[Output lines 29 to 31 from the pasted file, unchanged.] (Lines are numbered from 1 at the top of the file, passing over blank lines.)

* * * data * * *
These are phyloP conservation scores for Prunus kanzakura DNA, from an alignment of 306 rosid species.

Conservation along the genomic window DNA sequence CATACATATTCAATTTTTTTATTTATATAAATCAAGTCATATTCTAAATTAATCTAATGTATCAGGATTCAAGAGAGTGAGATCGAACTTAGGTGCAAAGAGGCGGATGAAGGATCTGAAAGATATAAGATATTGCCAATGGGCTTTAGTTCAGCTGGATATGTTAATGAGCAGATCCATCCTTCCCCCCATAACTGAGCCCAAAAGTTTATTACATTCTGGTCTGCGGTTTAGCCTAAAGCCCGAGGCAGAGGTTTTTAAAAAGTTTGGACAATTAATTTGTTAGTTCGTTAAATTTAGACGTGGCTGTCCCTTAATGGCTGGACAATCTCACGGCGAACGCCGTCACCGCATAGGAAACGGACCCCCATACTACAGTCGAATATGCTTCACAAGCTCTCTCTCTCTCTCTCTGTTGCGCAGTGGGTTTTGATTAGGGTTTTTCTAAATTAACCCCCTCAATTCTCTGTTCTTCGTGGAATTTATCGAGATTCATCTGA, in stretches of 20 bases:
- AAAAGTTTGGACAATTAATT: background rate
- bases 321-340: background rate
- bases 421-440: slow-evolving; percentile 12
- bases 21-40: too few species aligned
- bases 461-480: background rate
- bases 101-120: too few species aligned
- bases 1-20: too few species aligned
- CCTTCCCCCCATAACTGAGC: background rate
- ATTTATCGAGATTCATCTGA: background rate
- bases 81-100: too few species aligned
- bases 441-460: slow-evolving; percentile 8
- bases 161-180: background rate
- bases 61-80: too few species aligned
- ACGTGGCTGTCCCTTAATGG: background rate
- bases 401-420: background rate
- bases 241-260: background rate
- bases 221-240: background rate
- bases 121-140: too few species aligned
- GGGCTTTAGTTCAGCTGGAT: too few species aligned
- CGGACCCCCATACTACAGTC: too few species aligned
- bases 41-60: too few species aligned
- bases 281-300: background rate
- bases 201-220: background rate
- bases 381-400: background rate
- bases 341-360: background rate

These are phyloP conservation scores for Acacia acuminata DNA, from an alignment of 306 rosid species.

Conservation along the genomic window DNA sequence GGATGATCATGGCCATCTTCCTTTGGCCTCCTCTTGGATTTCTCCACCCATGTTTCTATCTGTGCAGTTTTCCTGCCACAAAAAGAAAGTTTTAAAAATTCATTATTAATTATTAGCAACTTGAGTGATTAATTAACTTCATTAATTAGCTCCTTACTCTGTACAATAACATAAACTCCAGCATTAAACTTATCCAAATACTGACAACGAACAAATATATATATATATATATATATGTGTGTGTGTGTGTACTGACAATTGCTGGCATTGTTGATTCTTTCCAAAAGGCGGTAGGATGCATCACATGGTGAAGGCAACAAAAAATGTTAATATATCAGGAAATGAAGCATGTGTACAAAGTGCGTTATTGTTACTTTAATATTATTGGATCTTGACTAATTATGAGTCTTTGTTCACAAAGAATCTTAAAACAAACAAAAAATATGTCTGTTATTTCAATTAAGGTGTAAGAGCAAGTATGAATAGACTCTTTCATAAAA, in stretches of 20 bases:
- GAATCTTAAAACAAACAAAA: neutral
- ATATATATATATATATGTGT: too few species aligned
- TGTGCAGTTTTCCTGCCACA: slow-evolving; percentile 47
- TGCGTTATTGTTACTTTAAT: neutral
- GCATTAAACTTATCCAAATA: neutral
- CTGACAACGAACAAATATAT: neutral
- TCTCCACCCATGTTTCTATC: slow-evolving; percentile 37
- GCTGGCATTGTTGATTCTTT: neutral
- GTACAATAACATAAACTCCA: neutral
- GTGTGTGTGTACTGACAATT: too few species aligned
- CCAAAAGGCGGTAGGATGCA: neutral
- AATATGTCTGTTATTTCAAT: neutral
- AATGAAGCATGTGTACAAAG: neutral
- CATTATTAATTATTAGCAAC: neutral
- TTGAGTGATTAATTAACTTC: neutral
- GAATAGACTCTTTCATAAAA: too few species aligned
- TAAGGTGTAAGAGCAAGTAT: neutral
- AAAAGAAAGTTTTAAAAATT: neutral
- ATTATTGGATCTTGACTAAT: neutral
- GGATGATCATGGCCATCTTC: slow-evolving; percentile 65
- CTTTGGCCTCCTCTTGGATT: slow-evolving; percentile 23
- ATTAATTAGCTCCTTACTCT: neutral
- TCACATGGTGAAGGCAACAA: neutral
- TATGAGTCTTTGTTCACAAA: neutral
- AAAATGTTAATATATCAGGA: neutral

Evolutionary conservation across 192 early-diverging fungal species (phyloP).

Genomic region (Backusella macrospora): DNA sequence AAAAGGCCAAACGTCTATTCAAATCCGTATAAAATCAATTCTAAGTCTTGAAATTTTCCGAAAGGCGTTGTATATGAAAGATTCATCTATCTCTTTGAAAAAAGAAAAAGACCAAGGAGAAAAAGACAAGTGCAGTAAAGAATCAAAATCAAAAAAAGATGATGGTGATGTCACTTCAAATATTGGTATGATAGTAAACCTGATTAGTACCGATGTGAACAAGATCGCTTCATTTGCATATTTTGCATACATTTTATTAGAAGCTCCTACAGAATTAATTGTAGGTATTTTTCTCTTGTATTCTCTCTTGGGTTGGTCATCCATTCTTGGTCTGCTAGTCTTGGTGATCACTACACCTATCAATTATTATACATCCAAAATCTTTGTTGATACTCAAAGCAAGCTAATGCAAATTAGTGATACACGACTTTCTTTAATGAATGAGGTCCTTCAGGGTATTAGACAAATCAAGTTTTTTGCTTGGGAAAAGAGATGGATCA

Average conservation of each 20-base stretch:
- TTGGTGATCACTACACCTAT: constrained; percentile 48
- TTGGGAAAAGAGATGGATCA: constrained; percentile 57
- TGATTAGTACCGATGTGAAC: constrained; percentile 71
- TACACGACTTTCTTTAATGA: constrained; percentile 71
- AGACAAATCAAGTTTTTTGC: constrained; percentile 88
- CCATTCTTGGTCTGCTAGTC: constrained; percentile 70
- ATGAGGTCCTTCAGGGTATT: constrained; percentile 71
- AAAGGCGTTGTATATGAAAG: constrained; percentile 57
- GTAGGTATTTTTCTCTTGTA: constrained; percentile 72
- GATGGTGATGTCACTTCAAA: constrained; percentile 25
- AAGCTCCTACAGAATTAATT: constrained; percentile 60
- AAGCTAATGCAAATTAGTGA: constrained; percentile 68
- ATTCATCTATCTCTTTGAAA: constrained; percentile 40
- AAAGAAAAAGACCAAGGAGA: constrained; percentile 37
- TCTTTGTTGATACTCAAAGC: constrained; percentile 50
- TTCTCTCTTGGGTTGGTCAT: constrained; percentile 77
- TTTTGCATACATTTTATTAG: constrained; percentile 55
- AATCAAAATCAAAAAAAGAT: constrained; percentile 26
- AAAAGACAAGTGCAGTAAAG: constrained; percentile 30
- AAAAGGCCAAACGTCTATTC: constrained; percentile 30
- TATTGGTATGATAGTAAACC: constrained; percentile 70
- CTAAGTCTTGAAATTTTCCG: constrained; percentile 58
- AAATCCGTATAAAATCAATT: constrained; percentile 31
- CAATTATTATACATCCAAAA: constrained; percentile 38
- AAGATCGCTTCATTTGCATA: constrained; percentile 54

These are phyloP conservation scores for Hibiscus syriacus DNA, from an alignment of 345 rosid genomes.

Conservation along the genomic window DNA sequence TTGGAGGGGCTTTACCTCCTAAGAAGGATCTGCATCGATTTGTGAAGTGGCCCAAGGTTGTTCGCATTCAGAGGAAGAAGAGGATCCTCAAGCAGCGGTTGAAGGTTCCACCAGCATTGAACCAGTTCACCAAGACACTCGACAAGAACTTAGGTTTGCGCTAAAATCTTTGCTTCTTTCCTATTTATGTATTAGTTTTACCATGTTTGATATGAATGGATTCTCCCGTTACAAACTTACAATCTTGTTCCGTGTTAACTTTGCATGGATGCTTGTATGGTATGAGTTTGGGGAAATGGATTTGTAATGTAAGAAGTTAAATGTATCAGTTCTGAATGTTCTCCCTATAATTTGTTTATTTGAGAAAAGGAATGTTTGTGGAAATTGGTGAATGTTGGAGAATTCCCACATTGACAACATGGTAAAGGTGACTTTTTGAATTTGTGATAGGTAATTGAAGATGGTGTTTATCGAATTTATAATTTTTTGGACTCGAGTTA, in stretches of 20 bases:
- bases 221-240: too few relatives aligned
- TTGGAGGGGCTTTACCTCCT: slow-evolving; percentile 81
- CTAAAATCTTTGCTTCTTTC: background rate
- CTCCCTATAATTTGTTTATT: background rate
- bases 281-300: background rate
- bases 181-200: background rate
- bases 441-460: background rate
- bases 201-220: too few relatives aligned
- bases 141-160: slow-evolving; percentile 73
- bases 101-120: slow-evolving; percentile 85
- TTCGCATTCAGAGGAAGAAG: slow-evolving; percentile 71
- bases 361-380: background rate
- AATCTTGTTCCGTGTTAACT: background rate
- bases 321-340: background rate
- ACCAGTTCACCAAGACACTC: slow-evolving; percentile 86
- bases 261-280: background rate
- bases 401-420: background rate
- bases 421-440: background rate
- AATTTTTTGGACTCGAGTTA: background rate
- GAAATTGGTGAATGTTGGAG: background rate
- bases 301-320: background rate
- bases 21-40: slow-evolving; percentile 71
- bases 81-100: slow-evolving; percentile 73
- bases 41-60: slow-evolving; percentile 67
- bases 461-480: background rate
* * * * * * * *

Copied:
Conservation along the genomic window DNA sequence GGATGATCATGGCCATCTTCCTTTGGCCTCCTCTTGGATTTCTCCACCCATGTTTCTATCTGTGCAGTTTTCCTGCCACAAAAAGAAAGTTTTAAAAATTCATTATTAATTATTAGCAACTTGAGTGATTAATTAACTTCATTAATTAGCTCCTTACTCTGTACAATAACATAAACTCCAGCATTAAACTTATCCAAATACTGACAACGAACAAATATATATATATATATATATATGTGTGTGTGTGTGTACTGACAATTGCTGGCATTGTTGATTCTTTCCAAAAGGCGGTAGGATGCATCACATGGTGAAGGCAACAAAAAATGTTAATATATCAGGAAATGAAGCATGTGTACAAAGTGCGTTATTGTTACTTTAATATTATTGGATCTTGACTAATTATGAGTCTTTGTTCACAAAGAATCTTAAAACAAACAAAAAATATGTCTGTTATTTCAATTAAGGTGTAAGAGCAAGTATGAATAGACTCTTTCATAAAA, in stretches of 20 bases:
- GAATCTTAAAACAAACAAAA: neutral
- ATATATATATATATATGTGT: too few species aligned